Area C – Low to Moderate frequency, moderate or high magnitude.  These issues are best represented in the middle of the distribution; generally speaking, around one standard deviation on both sides of the mean.

Area D – Very frequent, moderate or high magnitude. Loss associated with these issues is not as severe as those of Areas A and B; but are typically greater then the mean expected loss.

Area E – Very frequent, very high magnitude. Generally speaking, these issues probably drive the portion of the distribution between 1 and 2.5 standard deviations (to the right of the mean).

Area F – Low or moderate frequency, low or moderate magnitude. These issues best factor into the area of the distribution left of the mean. Loss associated with these issues is less then the mean.

In closing, I would share at least one use case for performing this analysis or validation. Key risk heat maps. If all of your issues have frequency and magnitude values as well as some other attributes associated with the issue, you can:

1.    Perform simulations on all of these issues.
2.    Calculate their contributions to various distribution percentiles
3.    Analyze the results by various attributes (ISO 27002, BASEL II, IT Process, etc…).
4.    Chart derived information (categories of risk) on a heat map
5.    Review for plausibility / accuracy (this should occur all the time)

I welcome any feedback!

Rainbow Risk

April 1, 2010

One of the benefits of quantifying risk for an information risk issue or finding is that it gives us an additional dimension for aggregate risk analysis. Instead of just simple counts of issues categorized by ISO 27002 section – we can now analyze risk (dollar values) in numerous contexts; limited primarily by the data you are collecting and your ability to associate some data elements to various frameworks. (ISO 27002, BASEL II, COBIT IT Processes, etc…).

Loss simulation and aggregate risk analysis is a big part of my world right now. However, one of the most complex challenges I face is visually representing risk in a meaningful manner to management. So, over the next few posts, I want to share some visualizations of risk and how they could possibly be used for decision making.

The chart above is often referred to as a “rainbow chart”. Technically speaking though, it is a 100% Stacked Bar Chart. What this chart is depicting is the breakdown of risk (percentage of loss and ISO 27002 section) of a simulated aggregate loss distribution; by loss distribution percentile. Say what…?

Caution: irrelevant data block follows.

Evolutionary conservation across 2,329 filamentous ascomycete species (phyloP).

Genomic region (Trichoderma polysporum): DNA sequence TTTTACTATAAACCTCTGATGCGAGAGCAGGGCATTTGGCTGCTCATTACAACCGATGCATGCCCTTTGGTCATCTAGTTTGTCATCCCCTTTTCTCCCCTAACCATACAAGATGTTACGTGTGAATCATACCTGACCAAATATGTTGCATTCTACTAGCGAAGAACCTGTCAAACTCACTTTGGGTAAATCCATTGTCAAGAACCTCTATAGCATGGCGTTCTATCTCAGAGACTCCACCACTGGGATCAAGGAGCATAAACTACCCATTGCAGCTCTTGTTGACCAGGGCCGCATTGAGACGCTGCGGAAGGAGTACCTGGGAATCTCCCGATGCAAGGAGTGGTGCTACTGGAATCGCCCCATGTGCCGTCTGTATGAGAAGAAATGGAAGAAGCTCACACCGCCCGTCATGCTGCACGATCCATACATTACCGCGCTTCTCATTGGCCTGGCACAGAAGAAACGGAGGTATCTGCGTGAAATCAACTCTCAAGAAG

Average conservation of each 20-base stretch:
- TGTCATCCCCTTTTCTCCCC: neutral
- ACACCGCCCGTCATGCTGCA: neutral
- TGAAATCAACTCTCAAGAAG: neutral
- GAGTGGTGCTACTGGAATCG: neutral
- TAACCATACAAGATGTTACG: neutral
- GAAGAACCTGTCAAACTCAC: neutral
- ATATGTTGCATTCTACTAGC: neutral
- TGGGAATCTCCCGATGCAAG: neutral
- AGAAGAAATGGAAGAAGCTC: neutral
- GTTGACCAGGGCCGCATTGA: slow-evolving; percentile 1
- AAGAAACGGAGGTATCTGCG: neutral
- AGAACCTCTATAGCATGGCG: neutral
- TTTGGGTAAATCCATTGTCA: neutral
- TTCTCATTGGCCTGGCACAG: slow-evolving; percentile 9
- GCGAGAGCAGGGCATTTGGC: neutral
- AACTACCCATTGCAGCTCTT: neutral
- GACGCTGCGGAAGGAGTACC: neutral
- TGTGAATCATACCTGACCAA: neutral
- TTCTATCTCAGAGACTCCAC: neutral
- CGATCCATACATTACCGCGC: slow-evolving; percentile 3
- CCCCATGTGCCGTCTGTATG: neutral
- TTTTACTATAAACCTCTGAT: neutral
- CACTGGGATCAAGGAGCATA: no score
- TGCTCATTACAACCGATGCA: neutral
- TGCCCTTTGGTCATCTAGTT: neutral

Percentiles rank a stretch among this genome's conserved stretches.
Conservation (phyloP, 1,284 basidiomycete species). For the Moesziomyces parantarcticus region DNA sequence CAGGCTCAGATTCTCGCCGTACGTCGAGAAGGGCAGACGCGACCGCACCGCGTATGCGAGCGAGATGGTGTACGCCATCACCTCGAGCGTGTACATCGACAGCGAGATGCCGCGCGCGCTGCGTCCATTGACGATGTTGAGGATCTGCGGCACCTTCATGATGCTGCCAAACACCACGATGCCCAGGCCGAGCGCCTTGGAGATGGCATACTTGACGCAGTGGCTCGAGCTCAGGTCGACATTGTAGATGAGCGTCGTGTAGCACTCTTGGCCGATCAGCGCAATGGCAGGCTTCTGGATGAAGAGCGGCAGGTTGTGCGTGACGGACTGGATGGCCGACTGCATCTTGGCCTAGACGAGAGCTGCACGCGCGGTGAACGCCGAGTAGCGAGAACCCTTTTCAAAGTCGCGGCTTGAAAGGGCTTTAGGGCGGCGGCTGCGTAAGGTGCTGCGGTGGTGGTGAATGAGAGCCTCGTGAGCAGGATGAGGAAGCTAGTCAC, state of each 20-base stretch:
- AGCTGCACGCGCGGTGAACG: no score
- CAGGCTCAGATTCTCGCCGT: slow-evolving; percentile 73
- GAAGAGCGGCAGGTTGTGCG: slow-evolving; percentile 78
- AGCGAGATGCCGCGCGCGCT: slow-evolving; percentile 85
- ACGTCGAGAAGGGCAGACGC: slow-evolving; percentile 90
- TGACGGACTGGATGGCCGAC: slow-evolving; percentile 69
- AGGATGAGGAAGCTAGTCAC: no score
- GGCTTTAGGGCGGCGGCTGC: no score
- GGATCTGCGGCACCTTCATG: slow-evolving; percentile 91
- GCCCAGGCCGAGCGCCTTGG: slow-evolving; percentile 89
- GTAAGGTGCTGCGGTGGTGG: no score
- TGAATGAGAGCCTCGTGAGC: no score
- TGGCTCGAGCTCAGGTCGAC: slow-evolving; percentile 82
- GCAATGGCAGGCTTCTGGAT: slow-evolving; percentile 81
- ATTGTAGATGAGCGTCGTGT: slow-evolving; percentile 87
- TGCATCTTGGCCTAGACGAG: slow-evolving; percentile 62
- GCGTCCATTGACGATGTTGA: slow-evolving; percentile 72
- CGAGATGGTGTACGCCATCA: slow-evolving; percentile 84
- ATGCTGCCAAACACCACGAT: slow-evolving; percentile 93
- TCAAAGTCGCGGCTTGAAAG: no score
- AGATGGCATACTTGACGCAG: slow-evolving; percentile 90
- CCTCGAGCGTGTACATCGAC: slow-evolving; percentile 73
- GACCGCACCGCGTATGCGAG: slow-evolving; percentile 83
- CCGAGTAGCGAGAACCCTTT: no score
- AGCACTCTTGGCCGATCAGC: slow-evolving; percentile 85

Let’s break it down…

Warning – I am going to oversimplify some statistical concepts. And yes – all of the percentages and dollar values are from a dataset with fictitious data for the purposes of illustration.

Output from simulations are often analyzed by percentiles. We often zero in on the 50th percentile; sometimes an indicator of the mean or expected loss for a defined time frame. For illustration purposes let’s associate some dollar values to loss distribution percentiles:

5th percentile: $100K
50th percentile: $1M
80th percentile: $2M
99th percentile: $5M

Given the dollar values above as well as the chart we can infer the following:

5th percentile:
a.    5% of the iterations resulted in simulated loss of around $100K.
b.    Roughly 30% of the simulated loss at the 5th percentile is related to Compliance issues (~33%; $33K).
c.    Another 30% of the simulated loss at the 5th percentile is related to Access Control issues (~30%; $30K).
d.    About 20% of the simulated loss at the 5th percentile is related to Systems Development & Maintenance issues (~20%; $20K).
e.    About 8% of the simulated loss at the 5th percentile is related to Business Continuity Mgmt issues (~8%; $8K).

50th percentile:
a.    50% of the iterations resulted in simulated loss of around $1M.
b.    Roughly 28% of the simulated loss at the 50th percentile is related to Compliance issues (~28%; $280K).
c.    Another 30% of the simulated loss at the 50th percentile is related to Access Control issues (~30%; $300K).
d.    About 22% of the simulated loss at the 50th percentile is related to Systems Development & Maintenance issues (~22%; $220K).
e.    About 12% of the simulated loss at the 50th percentile is related to Business Continuity Mgmt issues (~12%; $120K).

99th percentile:
a.    1% of the iterations resulted in simulated loss of around $5M (100% -99% = 1%).
b.    Roughly 12% of the simulated loss at the 99th percentile is related to Compliance issues (~12%; $600K).
c.    Another 15% of the simulated loss at the 99th percentile is related to Access Control issues (~15%; $750K).